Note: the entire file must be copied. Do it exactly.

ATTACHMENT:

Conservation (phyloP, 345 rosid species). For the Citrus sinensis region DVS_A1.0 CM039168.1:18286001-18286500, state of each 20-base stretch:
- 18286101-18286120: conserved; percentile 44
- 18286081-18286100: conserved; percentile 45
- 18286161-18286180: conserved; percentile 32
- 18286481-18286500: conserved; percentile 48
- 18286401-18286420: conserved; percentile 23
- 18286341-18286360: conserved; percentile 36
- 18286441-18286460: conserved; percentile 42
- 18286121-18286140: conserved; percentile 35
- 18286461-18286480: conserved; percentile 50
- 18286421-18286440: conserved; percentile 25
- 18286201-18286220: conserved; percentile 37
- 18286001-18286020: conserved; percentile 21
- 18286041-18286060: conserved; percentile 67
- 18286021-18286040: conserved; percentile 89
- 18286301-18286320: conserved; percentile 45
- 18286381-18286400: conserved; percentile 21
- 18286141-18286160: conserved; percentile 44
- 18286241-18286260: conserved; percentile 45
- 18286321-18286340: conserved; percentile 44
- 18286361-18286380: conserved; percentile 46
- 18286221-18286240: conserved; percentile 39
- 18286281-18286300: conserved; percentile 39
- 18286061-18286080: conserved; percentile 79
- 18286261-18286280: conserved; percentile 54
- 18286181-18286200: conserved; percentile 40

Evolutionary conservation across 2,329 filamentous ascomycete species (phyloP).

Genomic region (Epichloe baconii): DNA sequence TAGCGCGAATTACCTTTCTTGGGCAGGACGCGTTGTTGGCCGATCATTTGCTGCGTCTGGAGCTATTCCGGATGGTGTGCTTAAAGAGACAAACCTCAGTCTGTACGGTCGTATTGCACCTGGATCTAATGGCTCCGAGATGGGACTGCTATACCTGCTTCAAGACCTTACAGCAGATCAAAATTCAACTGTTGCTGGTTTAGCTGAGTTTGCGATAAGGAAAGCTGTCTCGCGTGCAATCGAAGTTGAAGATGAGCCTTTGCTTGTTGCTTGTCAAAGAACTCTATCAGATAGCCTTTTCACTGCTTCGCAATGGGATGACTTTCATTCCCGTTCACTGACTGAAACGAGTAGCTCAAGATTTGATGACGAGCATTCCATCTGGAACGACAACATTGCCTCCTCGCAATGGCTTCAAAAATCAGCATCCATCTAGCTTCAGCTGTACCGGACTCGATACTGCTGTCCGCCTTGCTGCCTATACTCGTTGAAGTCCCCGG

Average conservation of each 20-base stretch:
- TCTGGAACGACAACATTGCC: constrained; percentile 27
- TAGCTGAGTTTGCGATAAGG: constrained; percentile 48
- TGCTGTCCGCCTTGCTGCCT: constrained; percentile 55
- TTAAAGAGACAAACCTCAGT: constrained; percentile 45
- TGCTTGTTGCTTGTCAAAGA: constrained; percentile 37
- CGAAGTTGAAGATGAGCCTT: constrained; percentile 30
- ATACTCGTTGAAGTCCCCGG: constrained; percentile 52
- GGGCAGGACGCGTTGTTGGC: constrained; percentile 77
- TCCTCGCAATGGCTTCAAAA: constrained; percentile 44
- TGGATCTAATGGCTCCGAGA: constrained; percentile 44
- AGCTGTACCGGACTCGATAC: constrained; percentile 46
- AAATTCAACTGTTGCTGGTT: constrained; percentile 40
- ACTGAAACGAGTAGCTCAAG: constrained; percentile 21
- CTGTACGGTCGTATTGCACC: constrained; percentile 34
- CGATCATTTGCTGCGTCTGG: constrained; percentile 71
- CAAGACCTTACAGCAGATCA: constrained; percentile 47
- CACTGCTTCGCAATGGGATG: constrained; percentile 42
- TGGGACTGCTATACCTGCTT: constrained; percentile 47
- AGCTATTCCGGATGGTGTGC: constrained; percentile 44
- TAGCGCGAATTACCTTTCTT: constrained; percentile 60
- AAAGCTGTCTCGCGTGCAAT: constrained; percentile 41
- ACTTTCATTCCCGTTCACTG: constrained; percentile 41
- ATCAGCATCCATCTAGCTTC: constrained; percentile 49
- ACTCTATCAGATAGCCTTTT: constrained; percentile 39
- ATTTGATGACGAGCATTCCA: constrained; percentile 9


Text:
Conservation (phyloP, 345 rosid species). For the Citrus sinensis region DVS_A1.0 CM039168.1:18286001-18286500, state of each 20-base stretch:
- 18286101-18286120: conserved; percentile 44
- 18286081-18286100: conserved; percentile 45
- 18286161-18286180: conserved; percentile 32
- 18286481-18286500: conserved; percentile 48
- 18286401-18286420: conserved; percentile 23
- 18286341-18286360: conserved; percentile 36
- 18286441-18286460: conserved; percentile 42
- 18286121-18286140: conserved; percentile 35
- 18286461-18286480: conserved; percentile 50
- 18286421-18286440: conserved; percentile 25
- 18286201-18286220: conserved; percentile 37
- 18286001-18286020: conserved; percentile 21
- 18286041-18286060: conserved; percentile 67
- 18286021-18286040: conserved; percentile 89
- 18286301-18286320: conserved; percentile 45
- 18286381-18286400: conserved; percentile 21
- 18286141-18286160: conserved; percentile 44
- 18286241-18286260: conserved; percentile 45
- 18286321-18286340: conserved; percentile 44
- 18286361-18286380: conserved; percentile 46
- 18286221-18286240: conserved; percentile 39
- 18286281-18286300: conserved; percentile 39
- 18286061-18286080: conserved; percentile 79
- 18286261-18286280: conserved; percentile 54
- 18286181-18286200: conserved; percentile 40

Evolutionary conservation across 2,329 filamentous ascomycete species (phyloP).

Genomic region (Epichloe baconii): DNA sequence TAGCGCGAATTACCTTTCTTGGGCAGGACGCGTTGTTGGCCGATCATTTGCTGCGTCTGGAGCTATTCCGGATGGTGTGCTTAAAGAGACAAACCTCAGTCTGTACGGTCGTATTGCACCTGGATCTAATGGCTCCGAGATGGGACTGCTATACCTGCTTCAAGACCTTACAGCAGATCAAAATTCAACTGTTGCTGGTTTAGCTGAGTTTGCGATAAGGAAAGCTGTCTCGCGTGCAATCGAAGTTGAAGATGAGCCTTTGCTTGTTGCTTGTCAAAGAACTCTATCAGATAGCCTTTTCACTGCTTCGCAATGGGATGACTTTCATTCCCGTTCACTGACTGAAACGAGTAGCTCAAGATTTGATGACGAGCATTCCATCTGGAACGACAACATTGCCTCCTCGCAATGGCTTCAAAAATCAGCATCCATCTAGCTTCAGCTGTACCGGACTCGATACTGCTGTCCGCCTTGCTGCCTATACTCGTTGAAGTCCCCGG

Average conservation of each 20-base stretch:
- TCTGGAACGACAACATTGCC: constrained; percentile 27
- TAGCTGAGTTTGCGATAAGG: constrained; percentile 48
- TGCTGTCCGCCTTGCTGCCT: constrained; percentile 55
- TTAAAGAGACAAACCTCAGT: constrained; percentile 45
- TGCTTGTTGCTTGTCAAAGA: constrained; percentile 37
- CGAAGTTGAAGATGAGCCTT: constrained; percentile 30
- ATACTCGTTGAAGTCCCCGG: constrained; percentile 52
- GGGCAGGACGCGTTGTTGGC: constrained; percentile 77
- TCCTCGCAATGGCTTCAAAA: constrained; percentile 44
- TGGATCTAATGGCTCCGAGA: constrained; percentile 44
- AGCTGTACCGGACTCGATAC: constrained; percentile 46
- AAATTCAACTGTTGCTGGTT: constrained; percentile 40
- ACTGAAACGAGTAGCTCAAG: constrained; percentile 21
- CTGTACGGTCGTATTGCACC: constrained; percentile 34
- CGATCATTTGCTGCGTCTGG: constrained; percentile 71
- CAAGACCTTACAGCAGATCA: constrained; percentile 47
- CACTGCTTCGCAATGGGATG: constrained; percentile 42
- TGGGACTGCTATACCTGCTT: constrained; percentile 47
- AGCTATTCCGGATGGTGTGC: constrained; percentile 44
- TAGCGCGAATTACCTTTCTT: constrained; percentile 60
- AAAGCTGTCTCGCGTGCAAT: constrained; percentile 41
- ACTTTCATTCCCGTTCACTG: constrained; percentile 41
- ATCAGCATCCATCTAGCTTC: constrained; percentile 49
- ACTCTATCAGATAGCCTTTT: constrained; percentile 39
- ATTTGATGACGAGCATTCCA: constrained; percentile 9